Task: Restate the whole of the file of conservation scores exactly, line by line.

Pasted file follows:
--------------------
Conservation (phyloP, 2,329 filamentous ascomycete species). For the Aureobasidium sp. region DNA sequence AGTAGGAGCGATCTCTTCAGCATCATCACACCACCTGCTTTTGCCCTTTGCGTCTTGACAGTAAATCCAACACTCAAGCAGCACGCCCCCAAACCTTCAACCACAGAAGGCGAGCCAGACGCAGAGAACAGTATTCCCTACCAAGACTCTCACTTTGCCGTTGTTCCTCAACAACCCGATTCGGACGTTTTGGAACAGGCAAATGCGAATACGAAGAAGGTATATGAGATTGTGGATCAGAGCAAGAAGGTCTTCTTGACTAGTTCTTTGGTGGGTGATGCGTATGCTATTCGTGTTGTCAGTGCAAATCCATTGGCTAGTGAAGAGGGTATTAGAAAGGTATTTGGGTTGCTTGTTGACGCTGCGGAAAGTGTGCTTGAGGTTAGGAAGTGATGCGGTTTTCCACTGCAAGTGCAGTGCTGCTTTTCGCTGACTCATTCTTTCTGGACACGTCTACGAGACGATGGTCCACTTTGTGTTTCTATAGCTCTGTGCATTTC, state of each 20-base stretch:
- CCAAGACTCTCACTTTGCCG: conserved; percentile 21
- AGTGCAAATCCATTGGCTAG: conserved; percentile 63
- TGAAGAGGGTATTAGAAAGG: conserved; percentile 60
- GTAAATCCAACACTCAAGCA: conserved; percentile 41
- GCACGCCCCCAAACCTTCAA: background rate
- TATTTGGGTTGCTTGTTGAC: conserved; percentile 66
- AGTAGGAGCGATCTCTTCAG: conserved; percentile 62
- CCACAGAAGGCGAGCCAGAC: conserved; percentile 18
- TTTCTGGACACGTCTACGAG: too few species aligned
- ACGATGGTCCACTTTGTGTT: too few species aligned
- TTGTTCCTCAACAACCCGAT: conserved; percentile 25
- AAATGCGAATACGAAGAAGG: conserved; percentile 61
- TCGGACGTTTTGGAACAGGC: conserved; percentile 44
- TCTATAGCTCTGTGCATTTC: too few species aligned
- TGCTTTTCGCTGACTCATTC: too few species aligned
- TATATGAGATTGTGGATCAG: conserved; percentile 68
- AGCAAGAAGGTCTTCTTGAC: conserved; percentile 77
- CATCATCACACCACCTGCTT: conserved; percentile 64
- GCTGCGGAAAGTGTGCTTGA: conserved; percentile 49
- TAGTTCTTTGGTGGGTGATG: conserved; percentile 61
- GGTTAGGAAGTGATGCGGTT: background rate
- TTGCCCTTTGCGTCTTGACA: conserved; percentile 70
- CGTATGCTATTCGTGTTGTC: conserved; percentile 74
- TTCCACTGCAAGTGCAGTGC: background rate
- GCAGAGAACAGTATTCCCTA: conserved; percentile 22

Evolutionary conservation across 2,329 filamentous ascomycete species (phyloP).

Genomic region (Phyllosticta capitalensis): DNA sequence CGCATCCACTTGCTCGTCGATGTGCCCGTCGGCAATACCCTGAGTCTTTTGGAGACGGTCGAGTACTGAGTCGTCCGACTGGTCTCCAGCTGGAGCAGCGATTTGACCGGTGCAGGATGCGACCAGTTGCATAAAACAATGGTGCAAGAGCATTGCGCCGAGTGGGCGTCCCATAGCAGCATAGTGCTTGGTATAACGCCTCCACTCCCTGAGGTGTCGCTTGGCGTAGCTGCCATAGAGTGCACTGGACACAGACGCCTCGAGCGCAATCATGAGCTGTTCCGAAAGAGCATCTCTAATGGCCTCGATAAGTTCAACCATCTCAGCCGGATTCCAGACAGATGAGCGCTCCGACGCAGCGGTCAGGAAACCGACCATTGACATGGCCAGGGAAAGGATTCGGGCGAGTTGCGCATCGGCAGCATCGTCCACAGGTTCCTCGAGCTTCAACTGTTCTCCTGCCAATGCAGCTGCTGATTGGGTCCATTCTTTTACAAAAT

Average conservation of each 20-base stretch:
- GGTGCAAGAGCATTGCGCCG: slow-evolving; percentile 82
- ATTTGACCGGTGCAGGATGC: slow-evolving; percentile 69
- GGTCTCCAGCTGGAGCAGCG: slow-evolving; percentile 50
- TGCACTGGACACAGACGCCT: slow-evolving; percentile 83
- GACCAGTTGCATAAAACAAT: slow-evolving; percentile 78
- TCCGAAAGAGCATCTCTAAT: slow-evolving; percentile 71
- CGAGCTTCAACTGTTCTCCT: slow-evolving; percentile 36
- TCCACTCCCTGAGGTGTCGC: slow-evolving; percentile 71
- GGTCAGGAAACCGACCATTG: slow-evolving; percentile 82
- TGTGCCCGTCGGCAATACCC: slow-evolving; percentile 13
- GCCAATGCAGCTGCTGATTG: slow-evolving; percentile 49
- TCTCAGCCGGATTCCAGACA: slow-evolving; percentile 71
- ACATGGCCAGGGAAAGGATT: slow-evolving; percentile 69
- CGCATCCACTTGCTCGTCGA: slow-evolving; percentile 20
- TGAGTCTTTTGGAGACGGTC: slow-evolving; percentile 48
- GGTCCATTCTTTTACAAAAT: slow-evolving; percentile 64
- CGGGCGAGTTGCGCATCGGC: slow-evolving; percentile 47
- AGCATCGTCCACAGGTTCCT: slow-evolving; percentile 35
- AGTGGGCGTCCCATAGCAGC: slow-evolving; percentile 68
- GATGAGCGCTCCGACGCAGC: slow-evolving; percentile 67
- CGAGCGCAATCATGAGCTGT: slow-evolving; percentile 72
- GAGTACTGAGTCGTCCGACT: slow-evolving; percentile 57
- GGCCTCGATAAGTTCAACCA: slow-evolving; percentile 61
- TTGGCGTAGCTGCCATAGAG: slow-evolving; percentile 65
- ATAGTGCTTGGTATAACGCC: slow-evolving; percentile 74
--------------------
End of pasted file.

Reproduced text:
Conservation (phyloP, 2,329 filamentous ascomycete species). For the Aureobasidium sp. region DNA sequence AGTAGGAGCGATCTCTTCAGCATCATCACACCACCTGCTTTTGCCCTTTGCGTCTTGACAGTAAATCCAACACTCAAGCAGCACGCCCCCAAACCTTCAACCACAGAAGGCGAGCCAGACGCAGAGAACAGTATTCCCTACCAAGACTCTCACTTTGCCGTTGTTCCTCAACAACCCGATTCGGACGTTTTGGAACAGGCAAATGCGAATACGAAGAAGGTATATGAGATTGTGGATCAGAGCAAGAAGGTCTTCTTGACTAGTTCTTTGGTGGGTGATGCGTATGCTATTCGTGTTGTCAGTGCAAATCCATTGGCTAGTGAAGAGGGTATTAGAAAGGTATTTGGGTTGCTTGTTGACGCTGCGGAAAGTGTGCTTGAGGTTAGGAAGTGATGCGGTTTTCCACTGCAAGTGCAGTGCTGCTTTTCGCTGACTCATTCTTTCTGGACACGTCTACGAGACGATGGTCCACTTTGTGTTTCTATAGCTCTGTGCATTTC, state of each 20-base stretch:
- CCAAGACTCTCACTTTGCCG: conserved; percentile 21
- AGTGCAAATCCATTGGCTAG: conserved; percentile 63
- TGAAGAGGGTATTAGAAAGG: conserved; percentile 60
- GTAAATCCAACACTCAAGCA: conserved; percentile 41
- GCACGCCCCCAAACCTTCAA: background rate
- TATTTGGGTTGCTTGTTGAC: conserved; percentile 66
- AGTAGGAGCGATCTCTTCAG: conserved; percentile 62
- CCACAGAAGGCGAGCCAGAC: conserved; percentile 18
- TTTCTGGACACGTCTACGAG: too few species aligned
- ACGATGGTCCACTTTGTGTT: too few species aligned
- TTGTTCCTCAACAACCCGAT: conserved; percentile 25
- AAATGCGAATACGAAGAAGG: conserved; percentile 61
- TCGGACGTTTTGGAACAGGC: conserved; percentile 44
- TCTATAGCTCTGTGCATTTC: too few species aligned
- TGCTTTTCGCTGACTCATTC: too few species aligned
- TATATGAGATTGTGGATCAG: conserved; percentile 68
- AGCAAGAAGGTCTTCTTGAC: conserved; percentile 77
- CATCATCACACCACCTGCTT: conserved; percentile 64
- GCTGCGGAAAGTGTGCTTGA: conserved; percentile 49
- TAGTTCTTTGGTGGGTGATG: conserved; percentile 61
- GGTTAGGAAGTGATGCGGTT: background rate
- TTGCCCTTTGCGTCTTGACA: conserved; percentile 70
- CGTATGCTATTCGTGTTGTC: conserved; percentile 74
- TTCCACTGCAAGTGCAGTGC: background rate
- GCAGAGAACAGTATTCCCTA: conserved; percentile 22

Evolutionary conservation across 2,329 filamentous ascomycete species (phyloP).

Genomic region (Phyllosticta capitalensis): DNA sequence CGCATCCACTTGCTCGTCGATGTGCCCGTCGGCAATACCCTGAGTCTTTTGGAGACGGTCGAGTACTGAGTCGTCCGACTGGTCTCCAGCTGGAGCAGCGATTTGACCGGTGCAGGATGCGACCAGTTGCATAAAACAATGGTGCAAGAGCATTGCGCCGAGTGGGCGTCCCATAGCAGCATAGTGCTTGGTATAACGCCTCCACTCCCTGAGGTGTCGCTTGGCGTAGCTGCCATAGAGTGCACTGGACACAGACGCCTCGAGCGCAATCATGAGCTGTTCCGAAAGAGCATCTCTAATGGCCTCGATAAGTTCAACCATCTCAGCCGGATTCCAGACAGATGAGCGCTCCGACGCAGCGGTCAGGAAACCGACCATTGACATGGCCAGGGAAAGGATTCGGGCGAGTTGCGCATCGGCAGCATCGTCCACAGGTTCCTCGAGCTTCAACTGTTCTCCTGCCAATGCAGCTGCTGATTGGGTCCATTCTTTTACAAAAT

Average conservation of each 20-base stretch:
- GGTGCAAGAGCATTGCGCCG: slow-evolving; percentile 82
- ATTTGACCGGTGCAGGATGC: slow-evolving; percentile 69
- GGTCTCCAGCTGGAGCAGCG: slow-evolving; percentile 50
- TGCACTGGACACAGACGCCT: slow-evolving; percentile 83
- GACCAGTTGCATAAAACAAT: slow-evolving; percentile 78
- TCCGAAAGAGCATCTCTAAT: slow-evolving; percentile 71
- CGAGCTTCAACTGTTCTCCT: slow-evolving; percentile 36
- TCCACTCCCTGAGGTGTCGC: slow-evolving; percentile 71
- GGTCAGGAAACCGACCATTG: slow-evolving; percentile 82
- TGTGCCCGTCGGCAATACCC: slow-evolving; percentile 13
- GCCAATGCAGCTGCTGATTG: slow-evolving; percentile 49
- TCTCAGCCGGATTCCAGACA: slow-evolving; percentile 71
- ACATGGCCAGGGAAAGGATT: slow-evolving; percentile 69
- CGCATCCACTTGCTCGTCGA: slow-evolving; percentile 20
- TGAGTCTTTTGGAGACGGTC: slow-evolving; percentile 48
- GGTCCATTCTTTTACAAAAT: slow-evolving; percentile 64
- CGGGCGAGTTGCGCATCGGC: slow-evolving; percentile 47
- AGCATCGTCCACAGGTTCCT: slow-evolving; percentile 35
- AGTGGGCGTCCCATAGCAGC: slow-evolving; percentile 68
- GATGAGCGCTCCGACGCAGC: slow-evolving; percentile 67
- CGAGCGCAATCATGAGCTGT: slow-evolving; percentile 72
- GAGTACTGAGTCGTCCGACT: slow-evolving; percentile 57
- GGCCTCGATAAGTTCAACCA: slow-evolving; percentile 61
- TTGGCGTAGCTGCCATAGAG: slow-evolving; percentile 65
- ATAGTGCTTGGTATAACGCC: slow-evolving; percentile 74